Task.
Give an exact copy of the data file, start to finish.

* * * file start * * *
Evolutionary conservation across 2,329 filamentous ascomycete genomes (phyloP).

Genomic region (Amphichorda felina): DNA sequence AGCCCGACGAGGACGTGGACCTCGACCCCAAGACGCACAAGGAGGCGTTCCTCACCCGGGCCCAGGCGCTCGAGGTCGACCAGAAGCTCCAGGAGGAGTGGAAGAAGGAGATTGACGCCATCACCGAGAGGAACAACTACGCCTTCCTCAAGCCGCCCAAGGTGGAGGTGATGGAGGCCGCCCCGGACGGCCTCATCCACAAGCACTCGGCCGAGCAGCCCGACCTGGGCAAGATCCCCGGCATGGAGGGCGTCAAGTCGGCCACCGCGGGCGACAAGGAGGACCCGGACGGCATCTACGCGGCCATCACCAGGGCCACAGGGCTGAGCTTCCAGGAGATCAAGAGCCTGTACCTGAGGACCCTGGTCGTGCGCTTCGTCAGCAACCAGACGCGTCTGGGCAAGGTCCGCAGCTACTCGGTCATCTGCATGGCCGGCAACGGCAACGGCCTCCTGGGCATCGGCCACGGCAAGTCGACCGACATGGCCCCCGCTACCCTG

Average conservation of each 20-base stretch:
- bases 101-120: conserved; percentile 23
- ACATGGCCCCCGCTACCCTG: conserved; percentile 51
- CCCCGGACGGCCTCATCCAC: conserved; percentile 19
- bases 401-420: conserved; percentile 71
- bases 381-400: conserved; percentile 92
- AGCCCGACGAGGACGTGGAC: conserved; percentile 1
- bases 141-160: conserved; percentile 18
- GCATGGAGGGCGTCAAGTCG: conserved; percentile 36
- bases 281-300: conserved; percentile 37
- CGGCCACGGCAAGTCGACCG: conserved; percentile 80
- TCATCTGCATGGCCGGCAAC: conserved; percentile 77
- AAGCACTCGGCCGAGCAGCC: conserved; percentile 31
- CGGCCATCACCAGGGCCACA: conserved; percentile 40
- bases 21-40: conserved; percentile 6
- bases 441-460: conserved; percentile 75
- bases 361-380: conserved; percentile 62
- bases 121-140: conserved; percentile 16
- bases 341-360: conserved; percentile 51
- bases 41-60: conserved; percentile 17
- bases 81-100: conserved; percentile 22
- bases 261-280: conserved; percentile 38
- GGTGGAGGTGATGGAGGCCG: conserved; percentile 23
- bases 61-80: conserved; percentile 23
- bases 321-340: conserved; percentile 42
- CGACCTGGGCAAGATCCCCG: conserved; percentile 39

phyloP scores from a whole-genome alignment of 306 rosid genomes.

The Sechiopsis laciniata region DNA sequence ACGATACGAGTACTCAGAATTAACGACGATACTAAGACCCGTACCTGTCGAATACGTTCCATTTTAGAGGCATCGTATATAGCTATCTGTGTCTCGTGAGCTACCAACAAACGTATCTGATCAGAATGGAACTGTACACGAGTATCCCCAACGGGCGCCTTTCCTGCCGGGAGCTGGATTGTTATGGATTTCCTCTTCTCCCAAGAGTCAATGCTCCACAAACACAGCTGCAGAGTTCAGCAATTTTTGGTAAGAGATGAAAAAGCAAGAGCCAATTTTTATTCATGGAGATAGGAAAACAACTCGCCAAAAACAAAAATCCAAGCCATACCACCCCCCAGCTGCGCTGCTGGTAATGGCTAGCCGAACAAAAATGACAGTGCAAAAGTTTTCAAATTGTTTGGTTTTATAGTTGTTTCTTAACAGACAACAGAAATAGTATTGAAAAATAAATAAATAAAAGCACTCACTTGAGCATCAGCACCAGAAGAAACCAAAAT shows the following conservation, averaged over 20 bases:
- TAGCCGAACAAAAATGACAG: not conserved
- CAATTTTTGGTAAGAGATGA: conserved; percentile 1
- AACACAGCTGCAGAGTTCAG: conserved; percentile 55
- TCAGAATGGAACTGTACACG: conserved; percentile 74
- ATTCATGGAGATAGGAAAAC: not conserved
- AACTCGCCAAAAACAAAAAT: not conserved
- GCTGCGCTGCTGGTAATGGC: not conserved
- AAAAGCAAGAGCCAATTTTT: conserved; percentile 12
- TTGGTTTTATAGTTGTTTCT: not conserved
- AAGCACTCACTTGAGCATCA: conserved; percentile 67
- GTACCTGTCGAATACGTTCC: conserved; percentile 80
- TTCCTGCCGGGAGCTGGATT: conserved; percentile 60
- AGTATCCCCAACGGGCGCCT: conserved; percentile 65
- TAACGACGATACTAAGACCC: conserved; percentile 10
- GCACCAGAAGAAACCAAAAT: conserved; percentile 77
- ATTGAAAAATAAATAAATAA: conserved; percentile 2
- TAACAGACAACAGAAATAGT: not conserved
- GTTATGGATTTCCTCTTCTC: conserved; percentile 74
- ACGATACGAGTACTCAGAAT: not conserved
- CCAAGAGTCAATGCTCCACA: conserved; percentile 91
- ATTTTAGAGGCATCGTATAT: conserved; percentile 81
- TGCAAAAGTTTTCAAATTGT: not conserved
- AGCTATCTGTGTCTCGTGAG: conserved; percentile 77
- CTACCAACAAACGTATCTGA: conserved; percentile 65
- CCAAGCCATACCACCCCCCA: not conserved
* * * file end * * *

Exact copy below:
Evolutionary conservation across 2,329 filamentous ascomycete genomes (phyloP).

Genomic region (Amphichorda felina): DNA sequence AGCCCGACGAGGACGTGGACCTCGACCCCAAGACGCACAAGGAGGCGTTCCTCACCCGGGCCCAGGCGCTCGAGGTCGACCAGAAGCTCCAGGAGGAGTGGAAGAAGGAGATTGACGCCATCACCGAGAGGAACAACTACGCCTTCCTCAAGCCGCCCAAGGTGGAGGTGATGGAGGCCGCCCCGGACGGCCTCATCCACAAGCACTCGGCCGAGCAGCCCGACCTGGGCAAGATCCCCGGCATGGAGGGCGTCAAGTCGGCCACCGCGGGCGACAAGGAGGACCCGGACGGCATCTACGCGGCCATCACCAGGGCCACAGGGCTGAGCTTCCAGGAGATCAAGAGCCTGTACCTGAGGACCCTGGTCGTGCGCTTCGTCAGCAACCAGACGCGTCTGGGCAAGGTCCGCAGCTACTCGGTCATCTGCATGGCCGGCAACGGCAACGGCCTCCTGGGCATCGGCCACGGCAAGTCGACCGACATGGCCCCCGCTACCCTG

Average conservation of each 20-base stretch:
- bases 101-120: conserved; percentile 23
- ACATGGCCCCCGCTACCCTG: conserved; percentile 51
- CCCCGGACGGCCTCATCCAC: conserved; percentile 19
- bases 401-420: conserved; percentile 71
- bases 381-400: conserved; percentile 92
- AGCCCGACGAGGACGTGGAC: conserved; percentile 1
- bases 141-160: conserved; percentile 18
- GCATGGAGGGCGTCAAGTCG: conserved; percentile 36
- bases 281-300: conserved; percentile 37
- CGGCCACGGCAAGTCGACCG: conserved; percentile 80
- TCATCTGCATGGCCGGCAAC: conserved; percentile 77
- AAGCACTCGGCCGAGCAGCC: conserved; percentile 31
- CGGCCATCACCAGGGCCACA: conserved; percentile 40
- bases 21-40: conserved; percentile 6
- bases 441-460: conserved; percentile 75
- bases 361-380: conserved; percentile 62
- bases 121-140: conserved; percentile 16
- bases 341-360: conserved; percentile 51
- bases 41-60: conserved; percentile 17
- bases 81-100: conserved; percentile 22
- bases 261-280: conserved; percentile 38
- GGTGGAGGTGATGGAGGCCG: conserved; percentile 23
- bases 61-80: conserved; percentile 23
- bases 321-340: conserved; percentile 42
- CGACCTGGGCAAGATCCCCG: conserved; percentile 39

phyloP scores from a whole-genome alignment of 306 rosid genomes.

The Sechiopsis laciniata region DNA sequence ACGATACGAGTACTCAGAATTAACGACGATACTAAGACCCGTACCTGTCGAATACGTTCCATTTTAGAGGCATCGTATATAGCTATCTGTGTCTCGTGAGCTACCAACAAACGTATCTGATCAGAATGGAACTGTACACGAGTATCCCCAACGGGCGCCTTTCCTGCCGGGAGCTGGATTGTTATGGATTTCCTCTTCTCCCAAGAGTCAATGCTCCACAAACACAGCTGCAGAGTTCAGCAATTTTTGGTAAGAGATGAAAAAGCAAGAGCCAATTTTTATTCATGGAGATAGGAAAACAACTCGCCAAAAACAAAAATCCAAGCCATACCACCCCCCAGCTGCGCTGCTGGTAATGGCTAGCCGAACAAAAATGACAGTGCAAAAGTTTTCAAATTGTTTGGTTTTATAGTTGTTTCTTAACAGACAACAGAAATAGTATTGAAAAATAAATAAATAAAAGCACTCACTTGAGCATCAGCACCAGAAGAAACCAAAAT shows the following conservation, averaged over 20 bases:
- TAGCCGAACAAAAATGACAG: not conserved
- CAATTTTTGGTAAGAGATGA: conserved; percentile 1
- AACACAGCTGCAGAGTTCAG: conserved; percentile 55
- TCAGAATGGAACTGTACACG: conserved; percentile 74
- ATTCATGGAGATAGGAAAAC: not conserved
- AACTCGCCAAAAACAAAAAT: not conserved
- GCTGCGCTGCTGGTAATGGC: not conserved
- AAAAGCAAGAGCCAATTTTT: conserved; percentile 12
- TTGGTTTTATAGTTGTTTCT: not conserved
- AAGCACTCACTTGAGCATCA: conserved; percentile 67
- GTACCTGTCGAATACGTTCC: conserved; percentile 80
- TTCCTGCCGGGAGCTGGATT: conserved; percentile 60
- AGTATCCCCAACGGGCGCCT: conserved; percentile 65
- TAACGACGATACTAAGACCC: conserved; percentile 10
- GCACCAGAAGAAACCAAAAT: conserved; percentile 77
- ATTGAAAAATAAATAAATAA: conserved; percentile 2
- TAACAGACAACAGAAATAGT: not conserved
- GTTATGGATTTCCTCTTCTC: conserved; percentile 74
- ACGATACGAGTACTCAGAAT: not conserved
- CCAAGAGTCAATGCTCCACA: conserved; percentile 91
- ATTTTAGAGGCATCGTATAT: conserved; percentile 81
- TGCAAAAGTTTTCAAATTGT: not conserved
- AGCTATCTGTGTCTCGTGAG: conserved; percentile 77
- CTACCAACAAACGTATCTGA: conserved; percentile 65
- CCAAGCCATACCACCCCCCA: not conserved